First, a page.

TDOT Launches “Work With Us” Safety Campaign to Protect Workers

Posted in Car Accident,Tennessee Accident Law on April 8, 2017

The Tennessee Department of Transportation announced a new safety campaign on Wednesday that’s aimed at protecting the lives of highway workers throughout the state.

Per a report by WKRN.com and a release by TDOT, the campaign was announced in Carthage, Tennessee, and was developed in response to three TDOT workers who died while working in 2016.

All three of the workers were killed when they were struck by passing vehicles on highways and interstates. TDOT says that those deaths bring the total number of lost lives in the organization up to 112 since it was founded.

The “Work With Us” safety campaign asks that all drivers pay attention, slow down, and move over for all vehicles with flashing lights, whether they’re emergency vehicles or utility vehicles. Workers and emergency responders are at high risk of serious accidents when they’re outside of their vehicles on busy roadways, whether they’re patching potholes, changing tires for stranded motorists, or issuing citations.

In addition to the announcement of the safety campaign, TDOT also announced that it will add the name of a worker who was killed on Christmas Eve on Interstate 40 in Hermitage while changing a family’s flat tire to its memorial monument at the Smith County welcome center.

3 Things All Drivers Should Know about TN’s Move Over Law

TDOT’s safety campaign is designed to protect workers and increase awareness of the dangers they face daily, but drivers should move over regardless—it’s the law. Tennessee passed the Move Over Law in 2006, and it requires that all drivers change lanes when approaching stopped emergency vehicles on the side of a roadway.

For the law to be most effective, it’s important that drivers understand all facets of it, including:

  • The law was amended in 2011 to include utility vehicles and workers.

While police officers, state troopers, EMS workers, firefighters, and rescue workers all face extreme dangers while on the job—especially when they’re stopped on the side of a roadway—it’s vital to remember that utility workers and road repair workers face many of the same risks. That’s why the law was amended to include protection for any worker who uses a utility vehicle in 2011.

  • Tennessee was the 30th state to enact the law, which is now common nationwide.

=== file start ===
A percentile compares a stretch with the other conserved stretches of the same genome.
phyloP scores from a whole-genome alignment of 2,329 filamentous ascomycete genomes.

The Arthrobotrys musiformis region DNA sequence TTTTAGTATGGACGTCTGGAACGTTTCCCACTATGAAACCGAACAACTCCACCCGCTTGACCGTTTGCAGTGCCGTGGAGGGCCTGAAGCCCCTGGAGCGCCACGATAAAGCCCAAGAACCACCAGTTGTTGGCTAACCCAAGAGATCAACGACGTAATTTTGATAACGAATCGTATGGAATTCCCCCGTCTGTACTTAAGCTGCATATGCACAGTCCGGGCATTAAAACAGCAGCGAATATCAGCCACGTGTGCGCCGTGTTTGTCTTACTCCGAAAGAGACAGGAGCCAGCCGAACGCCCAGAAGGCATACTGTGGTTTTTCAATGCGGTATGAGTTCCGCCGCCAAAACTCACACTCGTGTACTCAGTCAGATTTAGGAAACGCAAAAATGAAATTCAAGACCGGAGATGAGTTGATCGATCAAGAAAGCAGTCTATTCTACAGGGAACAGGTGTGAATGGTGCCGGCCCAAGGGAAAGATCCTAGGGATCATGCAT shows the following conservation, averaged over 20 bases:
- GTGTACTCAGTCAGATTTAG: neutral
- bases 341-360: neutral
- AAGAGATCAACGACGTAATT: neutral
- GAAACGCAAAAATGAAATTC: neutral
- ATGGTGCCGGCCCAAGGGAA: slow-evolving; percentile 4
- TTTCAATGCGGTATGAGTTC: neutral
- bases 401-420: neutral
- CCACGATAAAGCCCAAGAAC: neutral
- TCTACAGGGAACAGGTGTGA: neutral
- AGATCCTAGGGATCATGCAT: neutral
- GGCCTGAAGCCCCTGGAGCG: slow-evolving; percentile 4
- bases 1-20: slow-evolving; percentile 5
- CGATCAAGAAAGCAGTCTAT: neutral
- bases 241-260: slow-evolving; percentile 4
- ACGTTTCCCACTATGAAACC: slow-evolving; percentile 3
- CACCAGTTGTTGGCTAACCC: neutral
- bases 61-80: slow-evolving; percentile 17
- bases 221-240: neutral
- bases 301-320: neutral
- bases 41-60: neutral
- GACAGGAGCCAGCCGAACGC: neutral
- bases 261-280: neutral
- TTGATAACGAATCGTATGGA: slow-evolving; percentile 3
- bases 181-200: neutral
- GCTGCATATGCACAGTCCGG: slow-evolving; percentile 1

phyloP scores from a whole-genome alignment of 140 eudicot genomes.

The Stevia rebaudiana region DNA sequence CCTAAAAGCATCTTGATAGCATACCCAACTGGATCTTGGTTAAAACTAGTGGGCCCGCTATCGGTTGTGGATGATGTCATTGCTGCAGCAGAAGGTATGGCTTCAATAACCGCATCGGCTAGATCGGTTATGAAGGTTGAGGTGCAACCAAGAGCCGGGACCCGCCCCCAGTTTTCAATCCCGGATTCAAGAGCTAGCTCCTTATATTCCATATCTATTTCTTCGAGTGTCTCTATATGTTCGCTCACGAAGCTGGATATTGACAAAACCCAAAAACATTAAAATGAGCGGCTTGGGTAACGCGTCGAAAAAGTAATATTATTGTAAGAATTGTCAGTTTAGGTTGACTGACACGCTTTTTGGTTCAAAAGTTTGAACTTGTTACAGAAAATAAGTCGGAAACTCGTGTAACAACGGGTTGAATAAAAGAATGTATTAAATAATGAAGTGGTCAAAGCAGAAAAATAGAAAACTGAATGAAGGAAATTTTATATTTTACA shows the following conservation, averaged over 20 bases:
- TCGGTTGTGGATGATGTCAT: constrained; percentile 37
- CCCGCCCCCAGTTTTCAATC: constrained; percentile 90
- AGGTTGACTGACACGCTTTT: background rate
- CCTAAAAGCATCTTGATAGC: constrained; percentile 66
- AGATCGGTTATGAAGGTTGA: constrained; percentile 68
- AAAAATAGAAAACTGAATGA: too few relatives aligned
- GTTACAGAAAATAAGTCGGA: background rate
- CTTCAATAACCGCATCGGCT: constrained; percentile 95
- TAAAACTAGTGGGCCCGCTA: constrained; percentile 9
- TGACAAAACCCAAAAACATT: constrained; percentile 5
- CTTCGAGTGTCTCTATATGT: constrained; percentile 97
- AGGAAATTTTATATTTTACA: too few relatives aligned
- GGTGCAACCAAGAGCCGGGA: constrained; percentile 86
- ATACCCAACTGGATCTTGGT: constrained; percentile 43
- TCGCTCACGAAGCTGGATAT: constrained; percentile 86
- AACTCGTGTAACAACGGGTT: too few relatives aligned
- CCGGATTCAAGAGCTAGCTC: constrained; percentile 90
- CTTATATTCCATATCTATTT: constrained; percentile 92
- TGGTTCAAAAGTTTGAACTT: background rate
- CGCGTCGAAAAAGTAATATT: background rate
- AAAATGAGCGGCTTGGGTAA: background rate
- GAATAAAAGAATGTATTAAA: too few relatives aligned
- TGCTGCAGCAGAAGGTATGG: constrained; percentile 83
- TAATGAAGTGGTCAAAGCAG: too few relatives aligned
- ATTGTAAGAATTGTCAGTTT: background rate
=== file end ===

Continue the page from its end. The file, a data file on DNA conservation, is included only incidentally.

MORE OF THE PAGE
Emergency responders and utility workers are at risk on the job no matter where they work. That’s why all 50 states have some variation of a Move Over Law on their books. So, whether you’re driving in the Volunteer State or any other state in the USA, it’s important to remember to move over as soon as you see a stopped emergency or utility vehicle on the side of the road.

  • Moving over isn’t required if it’s dangerous or impossible to do so.

The Move Over Law is designed to protect people, not put them in further danger. Drivers should be aware that the law only applies when it’s safe to move over. Frantically trying to change lanes at the last minute—especially when you’re driving in heavy traffic and there are no openings in adjacent lanes—may serve to increase the risk of an accident. If you don’t have room or time to move over, reduce your speed as you approach the stopped emergency or utility vehicles instead.

Matt Hardin Law’s team of Nashville auto accident attorneys knows that anyone who exits their vehicle on or near a roadway faces an increased risk of being involved in an accident. That’s why it’s so important for drivers to remember the Move Over Law. Not only does keeping it in mind help protect you and emergency responders and utility workers from accidents, but it also means you won’t get a penalty—which can be up to $500 in citations and even 30 days in jail.

Drivers who fail to move over and strike emergency responders and utility workers may be considered negligent, especially due to their failure to follow a traffic law. Our legal team knows that many accidents occur due to negligent drivers, and we’re here to help victims who were injured by their carelessness.

If you or someone you know was hurt by a negligent driver, you may be eligible to file a claim for compensation. To find out how can put our two decades of experience to work for your family, dial (615) 200-1111 or complete a free online consultation form.